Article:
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How do you read the Economy?

How do you read the Economy?
by Alex Merced

 Many people always ask me, since I'm so critical about using any type of statistics to measure whether the economy is doing well or bad, how would I measure the performance of the economy? I wouldn't, while I believe some economic environments are better than others, I don't really buy into measuring the economies performance as a whole for many reasons including;

1. Regional Differences in culture and resources
2. Does the country really have it's own economy? Aren't the borders just arbitrary lines? So what makes such a drastic difference being on one side of the line other than the governments?
3. Aggregating data smooths out outliers in the data, unlike somebody's grades those outliers can be very important economic events that effect peoples quality of life, which statistics erase with vast amount of aggregated data.

Albeit, even using that macro data, many Austrians have still been able to see standard free market principles hold up, but it seems fruitless. There is so much value in joy versus despair in peoples lives that can't be measured by wages, GDP, unemployment numbers which aggregate too much information to mean anything despite their sometimes questionable methodology.

Although, one of the things you can infer from data is how well is the market doing it's job, creating innovations and getting them widespread adoption. Happiness, that's our job, a good or bad economy is still world where you can be happy if you try. Although, it doesn't hurt to have new gadgets and tools to make my day to day life easier and free up my time to pursue that happiness... and that's the roll of a free market.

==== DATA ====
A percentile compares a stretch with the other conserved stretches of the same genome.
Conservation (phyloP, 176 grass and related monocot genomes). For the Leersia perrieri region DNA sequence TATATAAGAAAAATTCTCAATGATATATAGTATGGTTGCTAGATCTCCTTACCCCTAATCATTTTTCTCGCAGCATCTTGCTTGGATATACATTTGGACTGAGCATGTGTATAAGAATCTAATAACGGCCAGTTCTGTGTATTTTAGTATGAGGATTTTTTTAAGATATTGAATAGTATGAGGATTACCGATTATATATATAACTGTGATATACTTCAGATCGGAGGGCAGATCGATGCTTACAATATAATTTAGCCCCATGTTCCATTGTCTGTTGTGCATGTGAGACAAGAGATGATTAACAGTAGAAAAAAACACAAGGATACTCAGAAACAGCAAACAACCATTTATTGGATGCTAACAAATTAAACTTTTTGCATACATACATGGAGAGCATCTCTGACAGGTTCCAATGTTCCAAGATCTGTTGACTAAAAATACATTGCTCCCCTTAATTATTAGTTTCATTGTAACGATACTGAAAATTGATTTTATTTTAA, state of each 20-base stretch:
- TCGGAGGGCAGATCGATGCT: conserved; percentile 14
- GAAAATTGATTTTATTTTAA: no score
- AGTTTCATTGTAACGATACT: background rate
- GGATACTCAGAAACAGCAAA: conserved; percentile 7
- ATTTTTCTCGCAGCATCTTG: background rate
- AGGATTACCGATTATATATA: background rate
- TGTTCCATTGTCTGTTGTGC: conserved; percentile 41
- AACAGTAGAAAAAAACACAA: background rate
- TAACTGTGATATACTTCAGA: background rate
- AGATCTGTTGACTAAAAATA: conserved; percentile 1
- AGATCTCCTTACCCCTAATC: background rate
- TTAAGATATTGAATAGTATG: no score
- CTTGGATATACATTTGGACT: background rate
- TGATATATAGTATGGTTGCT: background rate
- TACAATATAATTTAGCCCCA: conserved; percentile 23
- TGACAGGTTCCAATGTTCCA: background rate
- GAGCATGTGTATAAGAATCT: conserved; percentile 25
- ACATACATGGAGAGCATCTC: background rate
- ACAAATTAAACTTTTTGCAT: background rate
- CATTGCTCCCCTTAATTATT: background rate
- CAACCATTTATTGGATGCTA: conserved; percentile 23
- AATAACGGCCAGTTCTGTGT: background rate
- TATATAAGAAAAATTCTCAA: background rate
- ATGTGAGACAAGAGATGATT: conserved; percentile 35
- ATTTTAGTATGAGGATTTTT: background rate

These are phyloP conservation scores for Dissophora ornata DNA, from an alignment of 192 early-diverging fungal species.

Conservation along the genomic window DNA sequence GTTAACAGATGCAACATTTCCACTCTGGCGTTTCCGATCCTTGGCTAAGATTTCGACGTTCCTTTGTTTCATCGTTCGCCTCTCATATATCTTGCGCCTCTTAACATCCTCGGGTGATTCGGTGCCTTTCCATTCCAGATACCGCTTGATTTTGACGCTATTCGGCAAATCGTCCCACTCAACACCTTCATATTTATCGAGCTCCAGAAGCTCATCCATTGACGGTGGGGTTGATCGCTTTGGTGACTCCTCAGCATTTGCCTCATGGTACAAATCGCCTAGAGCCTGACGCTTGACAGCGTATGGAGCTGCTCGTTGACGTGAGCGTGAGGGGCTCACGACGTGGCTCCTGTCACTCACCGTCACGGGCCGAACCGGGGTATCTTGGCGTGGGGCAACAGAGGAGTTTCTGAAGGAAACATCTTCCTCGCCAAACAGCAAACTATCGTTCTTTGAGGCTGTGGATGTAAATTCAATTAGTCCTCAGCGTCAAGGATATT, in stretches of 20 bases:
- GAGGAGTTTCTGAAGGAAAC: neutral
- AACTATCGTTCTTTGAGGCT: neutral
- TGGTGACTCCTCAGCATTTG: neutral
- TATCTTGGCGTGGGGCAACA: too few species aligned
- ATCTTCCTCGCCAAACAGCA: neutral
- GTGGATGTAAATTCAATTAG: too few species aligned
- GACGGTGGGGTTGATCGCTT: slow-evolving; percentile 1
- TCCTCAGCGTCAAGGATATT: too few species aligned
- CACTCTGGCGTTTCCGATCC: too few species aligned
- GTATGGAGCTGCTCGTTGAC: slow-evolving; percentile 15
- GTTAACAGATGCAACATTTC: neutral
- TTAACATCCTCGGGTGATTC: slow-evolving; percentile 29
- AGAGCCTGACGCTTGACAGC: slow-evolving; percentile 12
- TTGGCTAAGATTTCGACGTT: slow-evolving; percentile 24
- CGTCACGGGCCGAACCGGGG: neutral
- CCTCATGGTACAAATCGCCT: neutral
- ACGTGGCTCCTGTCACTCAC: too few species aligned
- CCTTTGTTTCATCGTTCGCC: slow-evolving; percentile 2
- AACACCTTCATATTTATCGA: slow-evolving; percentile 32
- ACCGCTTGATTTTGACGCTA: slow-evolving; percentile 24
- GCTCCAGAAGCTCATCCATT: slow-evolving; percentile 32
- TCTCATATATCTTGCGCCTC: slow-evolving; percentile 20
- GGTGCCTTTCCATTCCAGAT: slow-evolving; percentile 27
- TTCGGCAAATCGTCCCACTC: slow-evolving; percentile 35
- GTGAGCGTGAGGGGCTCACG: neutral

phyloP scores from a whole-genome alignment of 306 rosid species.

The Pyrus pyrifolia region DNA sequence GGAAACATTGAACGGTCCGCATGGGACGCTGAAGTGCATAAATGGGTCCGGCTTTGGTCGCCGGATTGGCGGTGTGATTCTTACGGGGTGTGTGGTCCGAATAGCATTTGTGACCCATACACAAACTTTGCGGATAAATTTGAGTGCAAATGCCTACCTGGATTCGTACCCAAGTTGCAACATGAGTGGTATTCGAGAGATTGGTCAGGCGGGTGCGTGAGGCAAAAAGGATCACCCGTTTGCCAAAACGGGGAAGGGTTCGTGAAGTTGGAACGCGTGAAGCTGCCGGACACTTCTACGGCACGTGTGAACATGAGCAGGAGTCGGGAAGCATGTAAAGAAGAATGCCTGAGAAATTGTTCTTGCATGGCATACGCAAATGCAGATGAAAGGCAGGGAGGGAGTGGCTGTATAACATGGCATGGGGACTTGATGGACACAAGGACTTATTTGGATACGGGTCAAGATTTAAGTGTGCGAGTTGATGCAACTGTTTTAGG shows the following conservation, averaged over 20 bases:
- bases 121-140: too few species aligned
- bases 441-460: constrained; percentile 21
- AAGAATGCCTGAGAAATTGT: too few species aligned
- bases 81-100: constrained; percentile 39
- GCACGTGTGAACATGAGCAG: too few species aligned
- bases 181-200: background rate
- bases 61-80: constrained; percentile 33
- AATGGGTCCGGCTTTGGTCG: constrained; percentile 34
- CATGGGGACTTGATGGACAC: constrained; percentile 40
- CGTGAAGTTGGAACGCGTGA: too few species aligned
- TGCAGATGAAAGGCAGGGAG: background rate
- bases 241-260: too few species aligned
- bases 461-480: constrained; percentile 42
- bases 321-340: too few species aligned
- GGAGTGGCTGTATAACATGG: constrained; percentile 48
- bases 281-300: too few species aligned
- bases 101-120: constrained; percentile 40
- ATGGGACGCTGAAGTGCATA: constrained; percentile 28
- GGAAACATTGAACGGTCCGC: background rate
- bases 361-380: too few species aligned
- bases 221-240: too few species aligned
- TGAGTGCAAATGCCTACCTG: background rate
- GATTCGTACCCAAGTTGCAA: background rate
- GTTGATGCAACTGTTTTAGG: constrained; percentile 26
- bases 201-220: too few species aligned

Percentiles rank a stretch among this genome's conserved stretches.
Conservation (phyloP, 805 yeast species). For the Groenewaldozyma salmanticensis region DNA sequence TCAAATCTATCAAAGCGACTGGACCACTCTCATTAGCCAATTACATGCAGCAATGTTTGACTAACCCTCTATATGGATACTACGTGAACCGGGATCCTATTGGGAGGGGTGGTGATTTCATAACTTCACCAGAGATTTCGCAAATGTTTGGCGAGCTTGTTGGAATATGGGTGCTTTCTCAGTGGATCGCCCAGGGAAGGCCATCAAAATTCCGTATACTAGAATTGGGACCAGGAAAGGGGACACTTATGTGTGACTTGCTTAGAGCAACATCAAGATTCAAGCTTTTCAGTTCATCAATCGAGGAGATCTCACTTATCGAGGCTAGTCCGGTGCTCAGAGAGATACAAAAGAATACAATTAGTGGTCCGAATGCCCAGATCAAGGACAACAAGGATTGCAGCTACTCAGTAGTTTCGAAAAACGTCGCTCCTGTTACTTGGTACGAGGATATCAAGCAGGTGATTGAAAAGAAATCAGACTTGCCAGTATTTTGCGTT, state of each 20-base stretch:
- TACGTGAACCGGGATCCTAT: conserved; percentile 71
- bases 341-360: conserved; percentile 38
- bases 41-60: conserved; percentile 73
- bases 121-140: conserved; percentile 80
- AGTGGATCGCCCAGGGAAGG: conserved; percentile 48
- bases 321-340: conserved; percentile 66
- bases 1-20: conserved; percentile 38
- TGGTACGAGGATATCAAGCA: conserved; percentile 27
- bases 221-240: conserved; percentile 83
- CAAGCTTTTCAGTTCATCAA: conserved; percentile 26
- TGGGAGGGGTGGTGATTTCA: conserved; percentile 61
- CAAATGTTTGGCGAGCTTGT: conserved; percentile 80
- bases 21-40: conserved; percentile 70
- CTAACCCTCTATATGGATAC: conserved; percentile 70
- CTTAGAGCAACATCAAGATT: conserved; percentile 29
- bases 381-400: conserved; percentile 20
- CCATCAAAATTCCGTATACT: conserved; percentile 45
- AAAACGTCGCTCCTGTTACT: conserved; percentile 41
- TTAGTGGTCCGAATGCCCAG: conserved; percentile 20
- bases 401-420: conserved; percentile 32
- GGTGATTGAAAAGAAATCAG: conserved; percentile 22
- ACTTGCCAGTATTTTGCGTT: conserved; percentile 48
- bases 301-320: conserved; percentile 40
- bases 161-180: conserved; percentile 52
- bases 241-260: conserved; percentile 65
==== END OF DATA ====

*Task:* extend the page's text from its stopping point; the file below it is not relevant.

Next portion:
So if I'm assessing the economic environment on any level I ask myself many questions;

What is the most recent big innovations? (example: smartphones and e-readers)

What is the adoption of that product?

If the adoption is high, is savings increasing to provide capital to develop the next innovation?

If savings isn't increasing, is there another innovation or good that I'm missing?

I ask these questions because it's that adoption of new technologies to me is a much better sign of growing standard of life than most wage, employment, and GDP statistics. I know people who are perfectly content to stay unemployed in their parents basements with their gadgets, and they're happy. Not everyone can be rich, nor should they, the only benefit to being rich is having a say in what gets produced, which ends quick if you choose wrong.

So letting the market sort out the best people to wield power over capital, and allowing real incentives for people to save when there is no innovation to adopt is important to keep this real growth in the standard of life important.

Posted Jul 27 2010, 11:10 PM by Alex Merced